FlexStrom is not producing energy and though being independent itself, of course dependable of the energy market and the suppliers price system. But in the end we are still able to offer energy cheaper because we don’t have the enormous production costs. In the end, you said yourself that it has been cheaper than staying with Stadtwerke Jena, also if just slightly.

    (Also I want to add in your interest, that using the FlexStrom logo without permission can have consequences, Iam not sure, if you know that.)



    FlexStrom AG

    1. “The bonus is a reward-bonus for costumers staying with FlexStrom.”

      This was not clearly stated in the AGB and you have been found repeatedly guilty in German courts of having lied and misled your customers about this.

      “I don’t know if you heard of the increasing prices on the energy sector, it is impossible for us to keep the prices constantly low if the main suppliers raise them more than 50 %.”

      I suspect that you systematically increase prices a few months after a customer contracted with you, on a quasi case by case basis which is made possible by the extreme level of price discrimination you are able to attain (e.g. I would be interested how many customers had the same tariff as I). Of course, this is only a suspicion that only regulators could confirm with a decent investigation of your activities. Which I don’t see happening soon.

      Note also that it seems the legality of your raise in price was not established in German law. You are welcome to contradict me on this.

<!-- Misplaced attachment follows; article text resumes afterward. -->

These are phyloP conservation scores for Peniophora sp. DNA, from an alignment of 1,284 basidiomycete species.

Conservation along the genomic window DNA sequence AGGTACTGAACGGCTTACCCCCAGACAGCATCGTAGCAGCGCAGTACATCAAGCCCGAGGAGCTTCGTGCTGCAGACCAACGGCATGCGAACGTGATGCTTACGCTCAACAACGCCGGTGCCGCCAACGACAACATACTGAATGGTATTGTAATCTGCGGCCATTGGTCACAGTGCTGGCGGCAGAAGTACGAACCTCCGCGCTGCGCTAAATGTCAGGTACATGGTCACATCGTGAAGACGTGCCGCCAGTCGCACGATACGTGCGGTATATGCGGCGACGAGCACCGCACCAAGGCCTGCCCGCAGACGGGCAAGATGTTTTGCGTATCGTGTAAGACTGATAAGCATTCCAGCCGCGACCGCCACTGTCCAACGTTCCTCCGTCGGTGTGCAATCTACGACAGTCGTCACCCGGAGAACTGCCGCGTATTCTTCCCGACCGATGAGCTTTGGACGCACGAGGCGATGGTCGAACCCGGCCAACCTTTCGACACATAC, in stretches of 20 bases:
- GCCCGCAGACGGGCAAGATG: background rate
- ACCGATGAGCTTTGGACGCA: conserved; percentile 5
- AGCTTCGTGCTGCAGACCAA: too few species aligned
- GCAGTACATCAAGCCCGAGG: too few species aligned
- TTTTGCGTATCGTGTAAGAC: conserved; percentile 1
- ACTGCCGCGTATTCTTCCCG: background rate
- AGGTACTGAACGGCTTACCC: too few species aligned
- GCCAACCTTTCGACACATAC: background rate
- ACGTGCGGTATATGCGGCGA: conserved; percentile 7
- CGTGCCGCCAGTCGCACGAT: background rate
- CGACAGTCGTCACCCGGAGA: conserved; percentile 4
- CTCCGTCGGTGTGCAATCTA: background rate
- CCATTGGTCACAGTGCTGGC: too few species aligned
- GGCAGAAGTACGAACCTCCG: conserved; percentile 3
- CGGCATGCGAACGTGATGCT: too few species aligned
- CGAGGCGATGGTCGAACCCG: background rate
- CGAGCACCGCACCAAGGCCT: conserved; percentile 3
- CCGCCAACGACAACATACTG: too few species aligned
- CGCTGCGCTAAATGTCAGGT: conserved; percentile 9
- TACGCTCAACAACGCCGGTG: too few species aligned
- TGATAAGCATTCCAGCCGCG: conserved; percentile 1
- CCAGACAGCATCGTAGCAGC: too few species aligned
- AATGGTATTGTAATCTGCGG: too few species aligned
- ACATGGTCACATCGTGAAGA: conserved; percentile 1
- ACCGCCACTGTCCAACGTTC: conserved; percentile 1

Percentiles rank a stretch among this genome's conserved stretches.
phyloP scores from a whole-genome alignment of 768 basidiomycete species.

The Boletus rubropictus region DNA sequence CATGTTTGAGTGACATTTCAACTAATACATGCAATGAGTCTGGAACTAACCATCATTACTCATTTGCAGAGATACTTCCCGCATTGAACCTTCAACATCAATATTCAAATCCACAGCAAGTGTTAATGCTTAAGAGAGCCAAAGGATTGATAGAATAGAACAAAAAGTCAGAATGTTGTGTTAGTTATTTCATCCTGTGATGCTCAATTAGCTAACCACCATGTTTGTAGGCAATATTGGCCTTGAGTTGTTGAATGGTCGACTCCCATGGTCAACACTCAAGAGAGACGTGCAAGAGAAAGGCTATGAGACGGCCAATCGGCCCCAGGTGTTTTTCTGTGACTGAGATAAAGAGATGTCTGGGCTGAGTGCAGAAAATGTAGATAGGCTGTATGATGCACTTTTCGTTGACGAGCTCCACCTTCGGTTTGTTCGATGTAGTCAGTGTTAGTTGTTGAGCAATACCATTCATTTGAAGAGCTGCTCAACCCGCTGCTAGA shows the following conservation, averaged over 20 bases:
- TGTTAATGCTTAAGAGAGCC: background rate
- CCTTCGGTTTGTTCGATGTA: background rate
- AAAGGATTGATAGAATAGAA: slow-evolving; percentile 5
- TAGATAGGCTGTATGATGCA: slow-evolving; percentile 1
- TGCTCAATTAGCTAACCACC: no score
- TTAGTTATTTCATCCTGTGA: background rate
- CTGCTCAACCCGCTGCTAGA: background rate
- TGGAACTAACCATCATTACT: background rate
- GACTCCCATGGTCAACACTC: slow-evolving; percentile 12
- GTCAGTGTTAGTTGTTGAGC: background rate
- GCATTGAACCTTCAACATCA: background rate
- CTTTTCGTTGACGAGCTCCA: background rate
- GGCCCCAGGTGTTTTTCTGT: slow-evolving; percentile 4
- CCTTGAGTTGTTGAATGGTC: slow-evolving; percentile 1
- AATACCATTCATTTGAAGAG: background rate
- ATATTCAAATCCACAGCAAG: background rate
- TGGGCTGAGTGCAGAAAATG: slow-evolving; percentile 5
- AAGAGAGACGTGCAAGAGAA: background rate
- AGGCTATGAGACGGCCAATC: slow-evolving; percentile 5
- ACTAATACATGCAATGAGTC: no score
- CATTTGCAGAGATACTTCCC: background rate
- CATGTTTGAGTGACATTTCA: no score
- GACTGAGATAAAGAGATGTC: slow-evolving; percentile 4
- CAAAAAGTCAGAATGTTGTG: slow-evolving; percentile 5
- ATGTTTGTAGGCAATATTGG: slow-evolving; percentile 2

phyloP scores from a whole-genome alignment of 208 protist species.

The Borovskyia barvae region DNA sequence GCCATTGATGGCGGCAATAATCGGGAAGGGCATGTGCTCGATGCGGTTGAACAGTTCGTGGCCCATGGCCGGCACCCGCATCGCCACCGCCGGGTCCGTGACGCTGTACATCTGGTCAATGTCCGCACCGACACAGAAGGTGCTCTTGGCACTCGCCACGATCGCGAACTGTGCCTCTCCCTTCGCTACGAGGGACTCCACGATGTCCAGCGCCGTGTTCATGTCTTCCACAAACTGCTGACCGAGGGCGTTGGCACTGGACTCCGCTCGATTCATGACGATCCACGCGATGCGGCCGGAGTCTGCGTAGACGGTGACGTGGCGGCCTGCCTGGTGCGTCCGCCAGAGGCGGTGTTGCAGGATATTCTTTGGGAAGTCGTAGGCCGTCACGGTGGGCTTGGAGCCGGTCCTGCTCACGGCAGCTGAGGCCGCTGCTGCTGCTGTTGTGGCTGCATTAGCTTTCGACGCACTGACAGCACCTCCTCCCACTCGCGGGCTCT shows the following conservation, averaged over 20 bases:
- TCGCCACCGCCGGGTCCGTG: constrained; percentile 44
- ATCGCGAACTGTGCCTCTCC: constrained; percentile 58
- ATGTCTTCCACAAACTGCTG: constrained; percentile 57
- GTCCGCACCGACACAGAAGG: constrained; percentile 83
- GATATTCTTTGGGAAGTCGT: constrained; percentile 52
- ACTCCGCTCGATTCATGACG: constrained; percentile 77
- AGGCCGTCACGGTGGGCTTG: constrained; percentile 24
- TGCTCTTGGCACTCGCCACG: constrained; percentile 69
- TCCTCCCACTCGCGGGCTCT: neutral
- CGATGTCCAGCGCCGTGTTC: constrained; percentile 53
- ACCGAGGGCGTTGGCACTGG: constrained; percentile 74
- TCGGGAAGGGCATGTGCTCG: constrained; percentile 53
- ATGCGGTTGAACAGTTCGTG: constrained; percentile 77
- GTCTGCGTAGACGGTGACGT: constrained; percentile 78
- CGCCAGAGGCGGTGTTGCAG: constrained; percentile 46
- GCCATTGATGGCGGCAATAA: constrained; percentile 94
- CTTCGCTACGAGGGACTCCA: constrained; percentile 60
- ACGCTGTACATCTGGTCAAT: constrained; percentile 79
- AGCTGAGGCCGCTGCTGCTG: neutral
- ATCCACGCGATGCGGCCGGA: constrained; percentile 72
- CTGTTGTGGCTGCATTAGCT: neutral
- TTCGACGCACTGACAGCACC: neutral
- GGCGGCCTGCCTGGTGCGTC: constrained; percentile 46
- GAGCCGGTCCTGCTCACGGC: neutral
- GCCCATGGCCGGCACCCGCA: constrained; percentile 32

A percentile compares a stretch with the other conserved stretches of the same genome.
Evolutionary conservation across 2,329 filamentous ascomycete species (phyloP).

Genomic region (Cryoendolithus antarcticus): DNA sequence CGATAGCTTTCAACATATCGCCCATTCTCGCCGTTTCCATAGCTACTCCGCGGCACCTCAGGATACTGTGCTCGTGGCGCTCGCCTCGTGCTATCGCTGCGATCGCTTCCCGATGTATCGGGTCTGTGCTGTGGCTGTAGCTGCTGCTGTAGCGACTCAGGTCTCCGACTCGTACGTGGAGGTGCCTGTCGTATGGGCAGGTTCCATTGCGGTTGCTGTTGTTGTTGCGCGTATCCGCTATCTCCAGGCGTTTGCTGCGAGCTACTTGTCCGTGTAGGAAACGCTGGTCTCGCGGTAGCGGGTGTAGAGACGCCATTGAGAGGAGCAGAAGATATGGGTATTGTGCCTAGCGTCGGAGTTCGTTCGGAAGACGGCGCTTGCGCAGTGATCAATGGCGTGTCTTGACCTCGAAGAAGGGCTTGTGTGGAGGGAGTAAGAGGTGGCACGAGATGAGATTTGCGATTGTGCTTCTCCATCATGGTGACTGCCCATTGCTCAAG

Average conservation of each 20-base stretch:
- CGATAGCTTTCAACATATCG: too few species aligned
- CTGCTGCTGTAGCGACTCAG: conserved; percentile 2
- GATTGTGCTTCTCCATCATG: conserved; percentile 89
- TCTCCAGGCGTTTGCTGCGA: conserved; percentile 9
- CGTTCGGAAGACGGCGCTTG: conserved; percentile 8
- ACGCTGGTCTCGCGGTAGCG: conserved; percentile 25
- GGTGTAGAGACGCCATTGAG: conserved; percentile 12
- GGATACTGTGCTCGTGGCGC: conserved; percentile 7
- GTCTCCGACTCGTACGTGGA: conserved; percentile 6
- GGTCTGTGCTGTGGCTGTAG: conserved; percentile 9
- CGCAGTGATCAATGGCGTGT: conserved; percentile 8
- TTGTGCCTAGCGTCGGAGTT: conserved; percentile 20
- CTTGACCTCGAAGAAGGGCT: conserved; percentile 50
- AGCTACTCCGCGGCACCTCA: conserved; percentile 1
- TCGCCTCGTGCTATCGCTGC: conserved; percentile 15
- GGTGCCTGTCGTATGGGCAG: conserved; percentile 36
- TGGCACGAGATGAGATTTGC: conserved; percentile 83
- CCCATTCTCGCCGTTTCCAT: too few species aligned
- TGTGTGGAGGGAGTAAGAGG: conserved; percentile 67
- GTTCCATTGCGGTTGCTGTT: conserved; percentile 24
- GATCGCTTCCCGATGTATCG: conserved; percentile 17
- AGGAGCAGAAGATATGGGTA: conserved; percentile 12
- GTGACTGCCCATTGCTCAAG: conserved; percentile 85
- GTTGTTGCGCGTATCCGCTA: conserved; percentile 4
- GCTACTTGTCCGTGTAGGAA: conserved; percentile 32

“But in the end we are still able to offer energy cheaper because we don’t have the enormous production costs.”

      I am not quite sure you understand the economics of your own activity: you do “have the enormous production costs”, they are included in the price you pay to your supplier. This is elementary economics 101.

      “In the end, you said yourself that it has been cheaper than staying with Stadtwerke Jena, also if just slightly.”

      But not cheaper than I had chosen a honest supplier instead. Not to mention I would never have switched to Flexstrom if I had known of their deceptive practices. In a sense therefore, the money you received from me was acquired through unfair means. A bit like stealing what should have more rightly belonged to other companies.

      “(Also I want to add in your interest, that using the FlexStrom logo without permission can have consequences, Iam not sure, if you know that.)”

      I will be happy to remove the Flexstrom logo from my post.